When Being Autistic Means I Can't Stop Paying Attention
Too much attention.
I have been both blessed and cursed with a great amount of attention to pay to whatever I am doing or thinking about. I can’t stop paying attention. I can’t look away. I can’t change subjects or multi-task easily at all.
I’m a classic autistic savant. I’m the opposite of ADHD. Where many people with ADHD can’t pay attention, I can’t stop. Autism and ADHD used to be opposites. Nowadays we know it’s a full spectrum. It can be all mixed up. But mine is clearly defined. I have so much attention, it’s a problem.
I am very easily distracted. Anything that happens will catch my attention. My attention drags me around like a dog. When I say I can’t look away, I mean that quite literally. For example, when I was a kid, there was this odd spot of paint on the side of this house a couple of houses over from me. Whenever I saw that spot I couldn’t stop looking at it. I couldn’t stop looking at that spot until something became between me and it or something happened to take my attention off of it.
I learned that I have too much attention originally when my fourth-grade special ed teacher was talking to the principal.
The principal asked, “Is he listening to us?”
My teacher said,”Yes, he is. He can’t not pay attention.”
It didn’t take me long to realize she was exactly right.
My attention gives me a one-track mind. My mind plows that track like a midnight coal train, but it’s still just one track. It’s very hard for me to change subjects. Almost like an engineer on that coal train, I have to stop, get out, walk down the track to the switch, change tracks, walk back, get back in control, and start up again. It is a process for me to change tasks and it takes a little while.
I often took my work home with me. If I’d been writing a program at work, I couldn’t stop thinking about it. I was back on the computer working on my programs from work again. I couldn’t help myself. Distractions help, but as soon as a distraction was over, I was back to thinking about it.
I often ruminate on my problems. It’s very hard for me to get off those as with anything else. I can’t leave them alone. I can’t forget about them.
Yet at the same time, anything or anyone else can get my attention as they please. I often complain to and yell at people to get them to let go of my attention. One of my pet peeves that I haven’t been able to get past is when somebody yells at me to get my attention when they already had it. A lot of times people don’t even know they had it. I’m usually paying attention to them well before they are paying attention to me.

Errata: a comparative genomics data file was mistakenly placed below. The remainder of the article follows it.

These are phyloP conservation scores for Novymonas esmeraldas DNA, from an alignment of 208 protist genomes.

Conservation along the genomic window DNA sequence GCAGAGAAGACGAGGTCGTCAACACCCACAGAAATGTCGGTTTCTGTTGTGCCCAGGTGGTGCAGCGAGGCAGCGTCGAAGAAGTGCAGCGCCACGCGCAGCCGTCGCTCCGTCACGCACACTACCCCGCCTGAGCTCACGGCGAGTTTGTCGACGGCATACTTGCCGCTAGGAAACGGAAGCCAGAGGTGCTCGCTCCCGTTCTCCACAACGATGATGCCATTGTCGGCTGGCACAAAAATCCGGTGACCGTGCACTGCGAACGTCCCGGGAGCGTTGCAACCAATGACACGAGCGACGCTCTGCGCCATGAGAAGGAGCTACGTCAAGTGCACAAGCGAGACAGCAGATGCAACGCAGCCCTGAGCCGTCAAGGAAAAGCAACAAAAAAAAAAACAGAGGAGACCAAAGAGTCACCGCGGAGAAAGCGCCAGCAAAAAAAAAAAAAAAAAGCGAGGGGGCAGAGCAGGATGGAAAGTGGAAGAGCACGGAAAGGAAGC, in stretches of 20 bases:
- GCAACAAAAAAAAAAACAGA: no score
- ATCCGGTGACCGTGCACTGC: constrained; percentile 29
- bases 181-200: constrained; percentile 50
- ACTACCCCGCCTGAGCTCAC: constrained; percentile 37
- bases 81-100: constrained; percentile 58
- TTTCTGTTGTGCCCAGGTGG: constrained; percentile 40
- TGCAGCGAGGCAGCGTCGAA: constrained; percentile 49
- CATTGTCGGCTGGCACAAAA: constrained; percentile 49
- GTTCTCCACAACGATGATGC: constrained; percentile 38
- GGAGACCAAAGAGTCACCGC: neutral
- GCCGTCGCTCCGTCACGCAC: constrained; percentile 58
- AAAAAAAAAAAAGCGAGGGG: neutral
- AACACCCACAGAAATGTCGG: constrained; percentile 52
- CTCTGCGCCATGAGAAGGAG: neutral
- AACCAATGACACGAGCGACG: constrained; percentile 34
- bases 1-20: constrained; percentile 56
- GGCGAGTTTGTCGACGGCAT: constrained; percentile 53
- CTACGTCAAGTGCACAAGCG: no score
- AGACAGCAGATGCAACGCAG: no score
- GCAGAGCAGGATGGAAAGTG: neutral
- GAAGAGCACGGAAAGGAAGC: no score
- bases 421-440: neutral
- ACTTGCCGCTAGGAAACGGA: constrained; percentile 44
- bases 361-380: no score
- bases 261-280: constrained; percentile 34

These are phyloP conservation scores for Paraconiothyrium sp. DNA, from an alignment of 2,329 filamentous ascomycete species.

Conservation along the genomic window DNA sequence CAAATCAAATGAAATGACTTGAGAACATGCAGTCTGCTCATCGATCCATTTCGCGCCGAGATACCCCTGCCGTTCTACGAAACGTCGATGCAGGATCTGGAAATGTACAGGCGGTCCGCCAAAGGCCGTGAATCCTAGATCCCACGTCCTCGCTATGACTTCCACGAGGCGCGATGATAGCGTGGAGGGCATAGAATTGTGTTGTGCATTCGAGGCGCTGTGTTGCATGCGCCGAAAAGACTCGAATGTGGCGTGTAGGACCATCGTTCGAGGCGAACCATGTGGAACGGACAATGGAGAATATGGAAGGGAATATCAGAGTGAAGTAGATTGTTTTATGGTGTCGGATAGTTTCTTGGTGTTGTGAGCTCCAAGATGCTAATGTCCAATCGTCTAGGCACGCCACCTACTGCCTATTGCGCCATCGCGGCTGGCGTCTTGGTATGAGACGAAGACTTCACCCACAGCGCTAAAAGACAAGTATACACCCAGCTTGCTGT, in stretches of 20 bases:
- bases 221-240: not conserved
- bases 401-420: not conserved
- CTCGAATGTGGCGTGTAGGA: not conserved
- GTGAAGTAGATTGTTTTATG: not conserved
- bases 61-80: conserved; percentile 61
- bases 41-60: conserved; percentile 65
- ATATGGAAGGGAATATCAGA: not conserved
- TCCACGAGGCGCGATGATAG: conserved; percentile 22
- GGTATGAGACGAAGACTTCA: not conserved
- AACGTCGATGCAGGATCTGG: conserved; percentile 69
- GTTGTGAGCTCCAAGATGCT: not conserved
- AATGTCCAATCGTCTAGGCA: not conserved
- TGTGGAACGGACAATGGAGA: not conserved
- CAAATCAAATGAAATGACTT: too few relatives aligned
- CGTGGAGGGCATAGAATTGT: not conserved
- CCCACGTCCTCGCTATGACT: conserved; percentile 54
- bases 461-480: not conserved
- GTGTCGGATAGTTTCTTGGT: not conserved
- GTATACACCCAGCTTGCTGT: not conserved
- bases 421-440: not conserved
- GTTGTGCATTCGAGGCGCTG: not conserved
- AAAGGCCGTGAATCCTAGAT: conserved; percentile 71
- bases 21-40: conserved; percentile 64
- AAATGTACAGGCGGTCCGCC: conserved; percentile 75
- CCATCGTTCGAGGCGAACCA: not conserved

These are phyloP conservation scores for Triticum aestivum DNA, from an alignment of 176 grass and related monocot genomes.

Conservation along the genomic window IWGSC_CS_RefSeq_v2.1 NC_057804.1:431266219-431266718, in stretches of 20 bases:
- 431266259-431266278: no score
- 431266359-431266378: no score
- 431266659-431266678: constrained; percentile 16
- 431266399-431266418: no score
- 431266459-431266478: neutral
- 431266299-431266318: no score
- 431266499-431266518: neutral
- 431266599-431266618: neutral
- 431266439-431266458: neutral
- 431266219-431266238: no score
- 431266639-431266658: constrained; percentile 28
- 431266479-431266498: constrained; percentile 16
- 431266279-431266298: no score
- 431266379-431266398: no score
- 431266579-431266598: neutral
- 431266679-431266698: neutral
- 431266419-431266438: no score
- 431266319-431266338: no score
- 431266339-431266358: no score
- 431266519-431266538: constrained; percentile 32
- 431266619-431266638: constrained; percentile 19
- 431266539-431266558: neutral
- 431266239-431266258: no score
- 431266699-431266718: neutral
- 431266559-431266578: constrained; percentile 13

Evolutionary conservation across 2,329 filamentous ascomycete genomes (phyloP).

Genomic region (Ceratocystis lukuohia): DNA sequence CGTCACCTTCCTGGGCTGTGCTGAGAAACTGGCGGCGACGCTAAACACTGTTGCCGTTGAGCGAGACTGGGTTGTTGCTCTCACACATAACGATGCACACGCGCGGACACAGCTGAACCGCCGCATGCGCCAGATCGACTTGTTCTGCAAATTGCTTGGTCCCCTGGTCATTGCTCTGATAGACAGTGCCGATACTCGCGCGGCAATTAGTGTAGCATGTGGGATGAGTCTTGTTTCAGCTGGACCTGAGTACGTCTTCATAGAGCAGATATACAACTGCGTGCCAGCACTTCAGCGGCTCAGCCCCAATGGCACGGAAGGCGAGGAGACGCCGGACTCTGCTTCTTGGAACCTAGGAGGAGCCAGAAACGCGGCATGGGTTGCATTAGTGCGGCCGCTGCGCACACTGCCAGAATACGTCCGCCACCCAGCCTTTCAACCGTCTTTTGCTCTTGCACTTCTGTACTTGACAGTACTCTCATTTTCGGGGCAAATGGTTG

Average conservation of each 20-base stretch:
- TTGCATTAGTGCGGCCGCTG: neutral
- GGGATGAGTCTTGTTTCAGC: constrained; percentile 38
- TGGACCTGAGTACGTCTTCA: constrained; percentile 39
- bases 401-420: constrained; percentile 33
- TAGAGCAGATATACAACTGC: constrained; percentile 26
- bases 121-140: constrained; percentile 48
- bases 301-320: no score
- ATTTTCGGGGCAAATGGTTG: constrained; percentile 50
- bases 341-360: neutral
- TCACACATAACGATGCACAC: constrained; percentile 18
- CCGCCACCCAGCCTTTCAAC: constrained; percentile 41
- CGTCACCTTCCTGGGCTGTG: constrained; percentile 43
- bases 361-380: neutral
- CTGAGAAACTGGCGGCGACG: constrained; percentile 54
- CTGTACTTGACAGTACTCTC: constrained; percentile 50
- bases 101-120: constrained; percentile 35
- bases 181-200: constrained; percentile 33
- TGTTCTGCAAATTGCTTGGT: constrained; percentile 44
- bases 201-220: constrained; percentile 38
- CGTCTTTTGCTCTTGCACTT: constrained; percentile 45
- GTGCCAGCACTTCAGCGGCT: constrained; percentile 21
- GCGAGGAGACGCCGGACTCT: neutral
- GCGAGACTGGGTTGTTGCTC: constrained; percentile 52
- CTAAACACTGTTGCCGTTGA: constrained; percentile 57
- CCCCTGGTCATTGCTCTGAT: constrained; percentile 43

It’s very easy for people to keep my attention. It makes me very angry when people take advantage of it. I have had meltdowns and gotten into fights because people won’t leave me alone.
On the other hand, I could not have achieved some of the greatest accomplishments in my life if I hadn’t been able to stay focused. All the computer programs, papers and stories I’ve written exist thanks to my ability to pay attention.
My attention has helped people in ways I never dreamed it would. It’s a great gift I can give to people that not many others can. If only I had realized earlier how much it means to people when I give it to them.
When I was recruiting with a 12-step group, we would go to the hospitals and mental health agencies. A lot of times there were people that were suicidal. It wasn’t unusual at all for me to have been the person that paid the most attention to them in a long time. Exaggerated or not, people remarked that I had paid more attention to them than anybody else had. Quite often, people changed their minds. They decided to stick around because of the attention I had paid to them. I am so humbled and so proud that people change their minds because I listen to them.
My attention is both a blessing and a curse, a continued cause of my problems and a tool to achieve my goals.
I’m well known for my attention. I am feared for my attention by my enemies. I’m praised for my attention by my friends. I am loved for my attention by many. Whether a great gift when given or a terrible thing when taken, there’s always plenty.